B-cell-specific Moloney murine leukemia virus integration site 1 (BMI1); epithelial ovarian cancer (EOC); molecular marker; treatment target; cancer stem-cell; tumor heterogeneity
20.  MtDNA analysis reveals enriched pathogenic mutations in Tibetan highlanders 
Scientific Reports  2016;6:31083.
Tibetan highlanders, including Tibetans, Monpas, Lhobas, Dengs and Sherpas, are considered highly adaptive to severe hypoxic environments. Mitochondrial DNA (mtDNA) might be important in hypoxia adaptation given its role in coding core subunits of oxidative phosphorylation. In this study, we employed 549 complete highlander mtDNA sequences (including 432 random samples) to obtain a comprehensive view of highlander mtDNA profile. In the phylogeny of a total of 36,914 sequences, we identified 21 major haplogroups representing founding events of highlanders, most of which were coalesced in 10 kya. Through founder analysis, we proposed a three-phase model of colonizing the plateau, i.e., pre-LGM Time (30 kya, 4.68%), post-LGM Paleolithic Time (16.8 kya, 29.31%) and Neolithic Time (after 8 kya, 66.01% in total). We observed that pathogenic mutations occurred far more frequently in 22 highlander-specific lineages (five lineages carrying two pathogenic mutations and six carrying one) than in the 6,857 haplogroups of all the 36,914 sequences (P = 4.87 × 10−8). Furthermore, the number of possible pathogenic mutations carried by highlanders (in average 3.18 ± 1.27) were significantly higher than that in controls (2.82 ± 1.40) (P = 1.89 × 10−4). Considering that function-altering and pathogenic mutations are enriched in highlanders, we therefore hypothesize that they may have played a role in hypoxia adaptation.
PMCID: PMC4976311  PMID: 27498855
21.  A practical community-based response strategy to interrupt Ebola transmission in sierra Leone, 2014–2015 
The Ebola virus disease spread rapidly in West Africa in 2014, leading to the loss of thousands of lives. Community engagement was one of the key strategies to interrupt Ebola transmission, and practical community level measures needed to be explored in the field and tailored to the specific context of communities.
First, community-level education on Ebola virus disease (EVD) prevention was launched for the community’s social mobilizers in six districts in Sierra Leone beginning in November 2014. Then, from January to May of 2015, in three pilot communities, local trained community members were organized to engage in implementation of EVD prevention and transmission interruption measures, by involving them in alert case report, contact tracing, and social mobilization. The epidemiological indicators of transmission interruption in three study communities were evaluated.
A total of 6 016 community social mobilizers from 185 wards were trained by holding 279 workshops in the six districts, and EVD message reached an estimated 631 680 residents. In three pilot communities, 72 EVD alert cases were reported, with 70.8 % of them detected by trained local community members, and 14 EVD cases were finally identified. Contact tracing detected 64.3 % of EVD cases. The median duration of community infectivity for the cases was 1 day. The secondary attack rate was 4.2 %, and no third generation of infection was triggered. No health worker was infected, and no unsafe burial and noncompliance to EVD control measures were recorded. The community-based measures were modeled to reduce 77 EVD cases, and the EVD-free goal was achieved four months earlier in study communities than whole country of Sierra Leone.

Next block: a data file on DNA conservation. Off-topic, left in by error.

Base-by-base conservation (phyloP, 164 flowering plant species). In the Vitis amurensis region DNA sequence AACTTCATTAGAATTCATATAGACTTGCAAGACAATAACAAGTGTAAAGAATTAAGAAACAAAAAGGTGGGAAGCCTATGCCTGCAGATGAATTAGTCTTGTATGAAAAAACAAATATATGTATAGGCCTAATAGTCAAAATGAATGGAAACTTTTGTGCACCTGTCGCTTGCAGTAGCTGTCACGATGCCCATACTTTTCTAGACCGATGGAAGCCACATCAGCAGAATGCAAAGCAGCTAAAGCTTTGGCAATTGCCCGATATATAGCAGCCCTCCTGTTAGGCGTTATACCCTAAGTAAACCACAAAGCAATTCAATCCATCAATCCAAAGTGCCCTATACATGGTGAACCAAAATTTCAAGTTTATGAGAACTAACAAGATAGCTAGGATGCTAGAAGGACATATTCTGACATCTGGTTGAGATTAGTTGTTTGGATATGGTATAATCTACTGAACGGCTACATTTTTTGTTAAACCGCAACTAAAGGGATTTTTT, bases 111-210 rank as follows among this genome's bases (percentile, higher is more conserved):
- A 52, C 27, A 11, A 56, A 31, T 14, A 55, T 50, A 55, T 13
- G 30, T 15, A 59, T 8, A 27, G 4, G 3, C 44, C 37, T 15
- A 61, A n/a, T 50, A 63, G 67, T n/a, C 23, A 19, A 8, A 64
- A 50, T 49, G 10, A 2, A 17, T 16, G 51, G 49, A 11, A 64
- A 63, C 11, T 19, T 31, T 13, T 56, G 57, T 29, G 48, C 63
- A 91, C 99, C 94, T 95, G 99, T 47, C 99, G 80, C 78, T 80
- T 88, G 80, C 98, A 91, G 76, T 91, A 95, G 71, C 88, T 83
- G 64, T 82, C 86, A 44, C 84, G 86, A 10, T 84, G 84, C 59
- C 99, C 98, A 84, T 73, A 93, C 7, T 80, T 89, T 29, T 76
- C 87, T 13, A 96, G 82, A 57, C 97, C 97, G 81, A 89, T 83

The community-based strategy of social mobilization and community engagement was effective in case detection and reducing the extent of Ebola transmission in a country with weak health system. The successfully practical experience to reduce the risk of Ebola transmission in the community with poor resources would potentially be helpful for the global community to fight against the EVD and the other diseases in the future.
Electronic supplementary material
The online version of this article (doi:10.1186/s40249-016-0167-0) contains supplementary material, which is available to authorized users.
PMCID: PMC4974705  PMID: 27491387
Ebola virus disease; Community engagement; Health education; Outbreak control
22.  Association between TLR4 and PTEN Involved in LPS-TLR4 Signaling Response 
BioMed Research International  2016;2016:6083178.
In this study, we explored the potential mechanisms of how PTEN regulating LPS induced TLR4 signaling pathway. The initial findings from ELISA demonstrate that PTEN influences TNF-α secretion by its lipid phosphatase activity. Subsequently, western blot, immunoprecipitation assay, and immunofluorescence were performed to explore the activation process of PTEN by stimulation with LPS. As early as 20 minutes after LPS stimulation, reduced phosphorylation of PTEN was found obviously. Accordingly, the whole cell-scattered PTEN translocated towards the cell membrane 20 minutes after stimulating with LPS. Moreover, the weak physical association between PTEN and TLR4 in resting RAW264.7 cells increased gradually after the stimulation of LPS. Furthermore, our study showed PTEN decreased LPS-induced Akt activity and upregulated NF-κB-dependent gene transcription, identifying indirectly that the PTEN could regulate the activation of NF-κB by its downstream Akt kinase. In summary, our study illustrates the potential signal transduction process of PTEN while stimulated by LPS: by increasing the association of TLR4, PTEN recruits to its phosphoinositide substrate PI(3,4,5)P3 located on the cell membrane and exerts its dephosphorylated function and subsequently depresses the activity of downstream molecule Akt and results in activation of NF-κB, followed by the secretion of inflammatory mediators TNF-α.
PMCID: PMC4985570  PMID: 27563672
23.  Characterization of the Sweet Taste Receptor Tas1r2 from an Old World Monkey Species Rhesus Monkey and Species-Dependent Activation of the Monomeric Receptor by an Intense Sweetener Perillartine